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Missing The Big Picture on Keystone XL

by Michael Levi
November 6, 2011

I’ve clearly failed in my previously stated goal of largely avoiding the debate over the Keystone XL pipeline, which has somehow become one of the biggest energy issues in the United States. So long as the energy and environment worlds are focused on the pipeline, though, I suspect I’ll keep writing about it.

Earlier today, on his ClimateProgress blog, Joe Romm wrote the following:

“I am not impressed by the argument of Michael Levi of the Council on Foreign Relations: ‘Slash oil demand and oil sands development goes away; keep oil demand on its current trajectory and we’ve got huge climate problems regardless of whether Keystone XL is approved.’ That argument cleverly allows one to argue against the impact of any individual carbon-intensive action.”

My argument against focusing on Keystone XL has, of course, gone well beyond (and much deeper than) thas one simple quip. In particular, my past work has shown that cutting emissions by curtailing oil sands development is a very costly approach. But even if we focus narrowly on the claim cited above, what Romm says is incorrect.

Here’s a thought experiment. Jamaica is considering eliminating its greenhouse gas emissions, but President Obama will have the final word. Pretty much every major environmental group has decided that eliminating Jamaican emissions will be one of their top priorities. Let’s imagine that I pushed back, suggesting that their energies would be better directed at policies with the potential to deliver bigger returns, and said something like this: “Keep global fossil fuel demand on its current trajectory and we’ve got huge climate problems regardless of whether the Jamaican plan goes ahead.” Would Romm suggest that this was merely a clever excuse for inaction?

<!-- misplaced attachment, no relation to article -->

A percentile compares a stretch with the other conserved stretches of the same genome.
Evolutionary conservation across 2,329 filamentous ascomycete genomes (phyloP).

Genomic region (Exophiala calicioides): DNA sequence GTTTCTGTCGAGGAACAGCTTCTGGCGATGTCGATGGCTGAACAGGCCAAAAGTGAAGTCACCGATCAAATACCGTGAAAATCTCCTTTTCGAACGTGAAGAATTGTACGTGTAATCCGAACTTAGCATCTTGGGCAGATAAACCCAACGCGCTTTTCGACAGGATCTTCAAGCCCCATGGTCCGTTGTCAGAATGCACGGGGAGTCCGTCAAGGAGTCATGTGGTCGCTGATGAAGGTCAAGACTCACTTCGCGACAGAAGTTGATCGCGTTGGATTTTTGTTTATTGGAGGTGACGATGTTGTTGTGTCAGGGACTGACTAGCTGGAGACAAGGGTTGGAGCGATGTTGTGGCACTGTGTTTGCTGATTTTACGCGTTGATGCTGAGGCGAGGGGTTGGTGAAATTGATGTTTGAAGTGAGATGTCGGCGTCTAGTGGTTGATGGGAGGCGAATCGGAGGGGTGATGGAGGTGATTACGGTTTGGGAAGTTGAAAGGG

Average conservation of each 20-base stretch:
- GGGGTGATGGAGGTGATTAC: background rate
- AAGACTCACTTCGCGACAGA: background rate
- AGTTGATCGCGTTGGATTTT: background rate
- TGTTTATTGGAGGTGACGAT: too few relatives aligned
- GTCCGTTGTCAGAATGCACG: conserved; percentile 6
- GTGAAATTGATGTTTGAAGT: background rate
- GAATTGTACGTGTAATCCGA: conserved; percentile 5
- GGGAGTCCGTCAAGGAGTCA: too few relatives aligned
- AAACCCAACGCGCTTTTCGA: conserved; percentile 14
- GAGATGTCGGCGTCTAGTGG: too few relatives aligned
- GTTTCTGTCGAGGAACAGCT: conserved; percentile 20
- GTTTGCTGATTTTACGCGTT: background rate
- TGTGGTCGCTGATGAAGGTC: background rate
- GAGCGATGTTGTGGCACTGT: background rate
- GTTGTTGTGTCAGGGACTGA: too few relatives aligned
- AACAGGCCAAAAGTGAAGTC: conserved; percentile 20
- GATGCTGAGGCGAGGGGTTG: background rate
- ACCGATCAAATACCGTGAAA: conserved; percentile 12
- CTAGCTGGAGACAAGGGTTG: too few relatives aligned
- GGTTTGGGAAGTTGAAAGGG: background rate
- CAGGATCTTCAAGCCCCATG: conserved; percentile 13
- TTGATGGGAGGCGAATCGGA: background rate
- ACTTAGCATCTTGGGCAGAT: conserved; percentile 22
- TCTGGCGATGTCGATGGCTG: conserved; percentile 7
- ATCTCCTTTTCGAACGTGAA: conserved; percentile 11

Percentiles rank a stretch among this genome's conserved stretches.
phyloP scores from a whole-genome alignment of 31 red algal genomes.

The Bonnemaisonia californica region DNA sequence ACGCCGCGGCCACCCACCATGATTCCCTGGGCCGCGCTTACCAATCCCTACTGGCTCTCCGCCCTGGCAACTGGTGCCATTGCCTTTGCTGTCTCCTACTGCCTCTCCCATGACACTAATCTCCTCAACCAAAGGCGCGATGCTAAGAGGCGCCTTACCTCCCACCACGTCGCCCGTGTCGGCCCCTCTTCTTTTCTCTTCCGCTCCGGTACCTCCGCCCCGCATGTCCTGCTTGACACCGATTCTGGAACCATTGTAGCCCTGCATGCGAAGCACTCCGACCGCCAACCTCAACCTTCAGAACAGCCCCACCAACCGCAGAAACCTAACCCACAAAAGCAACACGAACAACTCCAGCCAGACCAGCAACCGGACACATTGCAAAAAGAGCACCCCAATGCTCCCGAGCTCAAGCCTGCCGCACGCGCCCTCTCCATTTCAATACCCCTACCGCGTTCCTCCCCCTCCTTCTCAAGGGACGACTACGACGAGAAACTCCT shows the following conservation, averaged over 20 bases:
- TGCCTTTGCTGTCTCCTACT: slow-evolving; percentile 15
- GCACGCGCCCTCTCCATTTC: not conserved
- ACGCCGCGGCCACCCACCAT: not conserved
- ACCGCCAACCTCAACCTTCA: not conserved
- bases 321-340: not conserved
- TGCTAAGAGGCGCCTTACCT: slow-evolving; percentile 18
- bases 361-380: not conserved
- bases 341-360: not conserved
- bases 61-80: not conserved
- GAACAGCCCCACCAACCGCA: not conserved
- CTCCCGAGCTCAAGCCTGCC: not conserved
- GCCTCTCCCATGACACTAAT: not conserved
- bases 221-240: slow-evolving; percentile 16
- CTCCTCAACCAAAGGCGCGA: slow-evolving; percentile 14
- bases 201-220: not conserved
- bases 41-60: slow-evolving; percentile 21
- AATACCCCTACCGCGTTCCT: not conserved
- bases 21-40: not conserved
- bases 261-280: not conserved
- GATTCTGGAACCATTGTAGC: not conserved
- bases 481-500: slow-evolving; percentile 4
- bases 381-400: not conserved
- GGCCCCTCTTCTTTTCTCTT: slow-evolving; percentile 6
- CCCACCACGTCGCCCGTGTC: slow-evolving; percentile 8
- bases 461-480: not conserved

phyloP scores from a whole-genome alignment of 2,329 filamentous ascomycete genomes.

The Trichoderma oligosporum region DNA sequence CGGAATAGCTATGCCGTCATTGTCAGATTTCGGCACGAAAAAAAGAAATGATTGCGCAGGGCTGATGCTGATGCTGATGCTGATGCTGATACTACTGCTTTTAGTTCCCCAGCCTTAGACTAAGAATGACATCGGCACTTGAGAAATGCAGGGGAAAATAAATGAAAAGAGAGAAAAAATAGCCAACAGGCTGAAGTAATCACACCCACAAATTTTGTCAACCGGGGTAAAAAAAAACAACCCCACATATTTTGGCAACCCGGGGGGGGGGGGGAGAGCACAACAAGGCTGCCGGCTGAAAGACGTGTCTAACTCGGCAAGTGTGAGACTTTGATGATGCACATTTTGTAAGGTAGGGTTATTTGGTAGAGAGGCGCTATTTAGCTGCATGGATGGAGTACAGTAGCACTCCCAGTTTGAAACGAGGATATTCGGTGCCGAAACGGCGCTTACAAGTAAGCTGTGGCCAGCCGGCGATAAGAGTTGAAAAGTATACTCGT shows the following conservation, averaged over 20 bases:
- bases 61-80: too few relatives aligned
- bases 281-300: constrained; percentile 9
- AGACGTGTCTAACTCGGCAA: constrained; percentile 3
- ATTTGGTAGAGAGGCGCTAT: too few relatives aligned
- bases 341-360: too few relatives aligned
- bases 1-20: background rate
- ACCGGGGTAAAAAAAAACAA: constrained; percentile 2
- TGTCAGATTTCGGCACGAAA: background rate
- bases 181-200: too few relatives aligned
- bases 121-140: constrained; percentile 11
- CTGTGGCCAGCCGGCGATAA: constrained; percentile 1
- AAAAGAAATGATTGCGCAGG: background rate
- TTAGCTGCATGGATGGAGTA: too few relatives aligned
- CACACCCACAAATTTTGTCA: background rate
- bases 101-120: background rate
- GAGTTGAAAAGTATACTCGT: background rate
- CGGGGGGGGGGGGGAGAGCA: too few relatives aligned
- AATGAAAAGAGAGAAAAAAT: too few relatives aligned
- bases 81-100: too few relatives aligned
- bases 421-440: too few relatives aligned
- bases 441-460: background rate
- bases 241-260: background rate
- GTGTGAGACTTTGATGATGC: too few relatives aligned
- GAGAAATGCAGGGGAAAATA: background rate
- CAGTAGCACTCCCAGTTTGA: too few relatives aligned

I doubt it: it’s kind of obvious that concentrating on Jamaican emissions would be a distraction. But Jamaica’s total annual greenhouse gas emissions are pretty similar to the incremental emissions you’d expect from Keystone XL. (And I haven’t even mentioned that, as the price for eliminating Jamaican emissions, U.S. consumers would have to send a little money to the Middle East.) To be fair, I’ve done this comparison by assuming that Canadian oil replaces Middle Eastern crude. If I instead assumed unrealistically, that higher Canadian production simply added to the global supply of oil – and, conversely, that blocking Keystone XL would cut global oil consumption rather than just shifting it to lower-carbon fuels – the increased emissions would be higher. Instead of talking about Jamaica, we’d be discussing Belgium. (To be fair, though, Belgian emissions are still a bit higher.)